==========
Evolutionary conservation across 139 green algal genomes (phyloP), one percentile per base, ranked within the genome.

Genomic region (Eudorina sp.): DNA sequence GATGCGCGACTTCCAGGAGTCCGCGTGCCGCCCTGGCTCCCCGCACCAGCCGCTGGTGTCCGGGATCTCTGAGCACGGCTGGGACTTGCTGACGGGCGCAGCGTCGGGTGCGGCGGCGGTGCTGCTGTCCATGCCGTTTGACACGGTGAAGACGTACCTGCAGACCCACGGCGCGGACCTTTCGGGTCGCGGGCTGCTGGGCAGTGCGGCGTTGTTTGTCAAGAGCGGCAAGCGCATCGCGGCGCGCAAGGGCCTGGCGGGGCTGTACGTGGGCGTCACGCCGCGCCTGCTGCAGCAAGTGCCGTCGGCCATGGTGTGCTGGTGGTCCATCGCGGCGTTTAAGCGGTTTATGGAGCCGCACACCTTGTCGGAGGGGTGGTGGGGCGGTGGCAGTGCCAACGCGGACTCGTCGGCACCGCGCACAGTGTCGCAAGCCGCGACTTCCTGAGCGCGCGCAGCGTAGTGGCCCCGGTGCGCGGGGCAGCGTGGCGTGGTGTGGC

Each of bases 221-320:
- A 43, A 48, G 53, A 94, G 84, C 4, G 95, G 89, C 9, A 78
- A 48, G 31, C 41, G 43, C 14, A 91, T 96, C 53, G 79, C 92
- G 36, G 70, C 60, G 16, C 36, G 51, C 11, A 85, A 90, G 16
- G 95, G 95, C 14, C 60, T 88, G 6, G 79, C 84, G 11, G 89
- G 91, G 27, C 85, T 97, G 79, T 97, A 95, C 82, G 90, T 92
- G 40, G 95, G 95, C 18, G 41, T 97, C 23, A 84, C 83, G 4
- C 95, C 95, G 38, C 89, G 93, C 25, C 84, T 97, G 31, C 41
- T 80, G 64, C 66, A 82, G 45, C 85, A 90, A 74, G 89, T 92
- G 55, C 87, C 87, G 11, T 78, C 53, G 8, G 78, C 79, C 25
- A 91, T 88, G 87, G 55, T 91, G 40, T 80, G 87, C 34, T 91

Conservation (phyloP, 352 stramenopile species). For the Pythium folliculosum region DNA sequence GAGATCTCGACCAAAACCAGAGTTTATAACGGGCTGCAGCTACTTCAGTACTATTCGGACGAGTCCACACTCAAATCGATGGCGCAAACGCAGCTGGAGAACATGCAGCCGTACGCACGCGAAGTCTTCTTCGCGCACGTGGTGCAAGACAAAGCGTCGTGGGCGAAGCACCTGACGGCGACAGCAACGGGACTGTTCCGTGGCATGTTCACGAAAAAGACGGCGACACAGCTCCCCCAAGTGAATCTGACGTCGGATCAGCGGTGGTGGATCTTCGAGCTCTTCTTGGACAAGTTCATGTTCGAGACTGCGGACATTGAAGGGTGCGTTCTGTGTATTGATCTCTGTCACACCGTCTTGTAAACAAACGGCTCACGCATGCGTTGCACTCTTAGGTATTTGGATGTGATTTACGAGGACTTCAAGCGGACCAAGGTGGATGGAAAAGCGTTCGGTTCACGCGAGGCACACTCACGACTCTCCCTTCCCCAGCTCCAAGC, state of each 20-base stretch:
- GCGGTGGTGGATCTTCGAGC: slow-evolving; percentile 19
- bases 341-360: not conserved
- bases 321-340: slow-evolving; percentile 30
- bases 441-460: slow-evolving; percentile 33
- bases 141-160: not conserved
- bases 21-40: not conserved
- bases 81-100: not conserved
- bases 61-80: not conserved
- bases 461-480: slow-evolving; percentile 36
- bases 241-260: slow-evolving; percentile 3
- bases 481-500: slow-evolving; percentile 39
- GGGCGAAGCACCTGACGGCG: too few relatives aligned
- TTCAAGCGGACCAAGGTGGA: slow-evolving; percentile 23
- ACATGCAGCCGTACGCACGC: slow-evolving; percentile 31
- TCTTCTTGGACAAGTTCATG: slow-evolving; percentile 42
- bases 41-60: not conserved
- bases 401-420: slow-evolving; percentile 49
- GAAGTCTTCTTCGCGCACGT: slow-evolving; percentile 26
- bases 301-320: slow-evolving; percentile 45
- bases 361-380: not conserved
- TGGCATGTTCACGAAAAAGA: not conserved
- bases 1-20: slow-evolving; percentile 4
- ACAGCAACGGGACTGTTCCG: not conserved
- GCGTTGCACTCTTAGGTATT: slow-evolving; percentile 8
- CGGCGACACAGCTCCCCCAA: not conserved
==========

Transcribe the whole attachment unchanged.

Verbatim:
Evolutionary conservation across 139 green algal genomes (phyloP), one percentile per base, ranked within the genome.

Genomic region (Eudorina sp.): DNA sequence GATGCGCGACTTCCAGGAGTCCGCGTGCCGCCCTGGCTCCCCGCACCAGCCGCTGGTGTCCGGGATCTCTGAGCACGGCTGGGACTTGCTGACGGGCGCAGCGTCGGGTGCGGCGGCGGTGCTGCTGTCCATGCCGTTTGACACGGTGAAGACGTACCTGCAGACCCACGGCGCGGACCTTTCGGGTCGCGGGCTGCTGGGCAGTGCGGCGTTGTTTGTCAAGAGCGGCAAGCGCATCGCGGCGCGCAAGGGCCTGGCGGGGCTGTACGTGGGCGTCACGCCGCGCCTGCTGCAGCAAGTGCCGTCGGCCATGGTGTGCTGGTGGTCCATCGCGGCGTTTAAGCGGTTTATGGAGCCGCACACCTTGTCGGAGGGGTGGTGGGGCGGTGGCAGTGCCAACGCGGACTCGTCGGCACCGCGCACAGTGTCGCAAGCCGCGACTTCCTGAGCGCGCGCAGCGTAGTGGCCCCGGTGCGCGGGGCAGCGTGGCGTGGTGTGGC

Each of bases 221-320:
- A 43, A 48, G 53, A 94, G 84, C 4, G 95, G 89, C 9, A 78
- A 48, G 31, C 41, G 43, C 14, A 91, T 96, C 53, G 79, C 92
- G 36, G 70, C 60, G 16, C 36, G 51, C 11, A 85, A 90, G 16
- G 95, G 95, C 14, C 60, T 88, G 6, G 79, C 84, G 11, G 89
- G 91, G 27, C 85, T 97, G 79, T 97, A 95, C 82, G 90, T 92
- G 40, G 95, G 95, C 18, G 41, T 97, C 23, A 84, C 83, G 4
- C 95, C 95, G 38, C 89, G 93, C 25, C 84, T 97, G 31, C 41
- T 80, G 64, C 66, A 82, G 45, C 85, A 90, A 74, G 89, T 92
- G 55, C 87, C 87, G 11, T 78, C 53, G 8, G 78, C 79, C 25
- A 91, T 88, G 87, G 55, T 91, G 40, T 80, G 87, C 34, T 91

Conservation (phyloP, 352 stramenopile species). For the Pythium folliculosum region DNA sequence GAGATCTCGACCAAAACCAGAGTTTATAACGGGCTGCAGCTACTTCAGTACTATTCGGACGAGTCCACACTCAAATCGATGGCGCAAACGCAGCTGGAGAACATGCAGCCGTACGCACGCGAAGTCTTCTTCGCGCACGTGGTGCAAGACAAAGCGTCGTGGGCGAAGCACCTGACGGCGACAGCAACGGGACTGTTCCGTGGCATGTTCACGAAAAAGACGGCGACACAGCTCCCCCAAGTGAATCTGACGTCGGATCAGCGGTGGTGGATCTTCGAGCTCTTCTTGGACAAGTTCATGTTCGAGACTGCGGACATTGAAGGGTGCGTTCTGTGTATTGATCTCTGTCACACCGTCTTGTAAACAAACGGCTCACGCATGCGTTGCACTCTTAGGTATTTGGATGTGATTTACGAGGACTTCAAGCGGACCAAGGTGGATGGAAAAGCGTTCGGTTCACGCGAGGCACACTCACGACTCTCCCTTCCCCAGCTCCAAGC, state of each 20-base stretch:
- GCGGTGGTGGATCTTCGAGC: slow-evolving; percentile 19
- bases 341-360: not conserved
- bases 321-340: slow-evolving; percentile 30
- bases 441-460: slow-evolving; percentile 33
- bases 141-160: not conserved
- bases 21-40: not conserved
- bases 81-100: not conserved
- bases 61-80: not conserved
- bases 461-480: slow-evolving; percentile 36
- bases 241-260: slow-evolving; percentile 3
- bases 481-500: slow-evolving; percentile 39
- GGGCGAAGCACCTGACGGCG: too few relatives aligned
- TTCAAGCGGACCAAGGTGGA: slow-evolving; percentile 23
- ACATGCAGCCGTACGCACGC: slow-evolving; percentile 31
- TCTTCTTGGACAAGTTCATG: slow-evolving; percentile 42
- bases 41-60: not conserved
- bases 401-420: slow-evolving; percentile 49
- GAAGTCTTCTTCGCGCACGT: slow-evolving; percentile 26
- bases 301-320: slow-evolving; percentile 45
- bases 361-380: not conserved
- TGGCATGTTCACGAAAAAGA: not conserved
- bases 1-20: slow-evolving; percentile 4
- ACAGCAACGGGACTGTTCCG: not conserved
- GCGTTGCACTCTTAGGTATT: slow-evolving; percentile 8
- CGGCGACACAGCTCCCCCAA: not conserved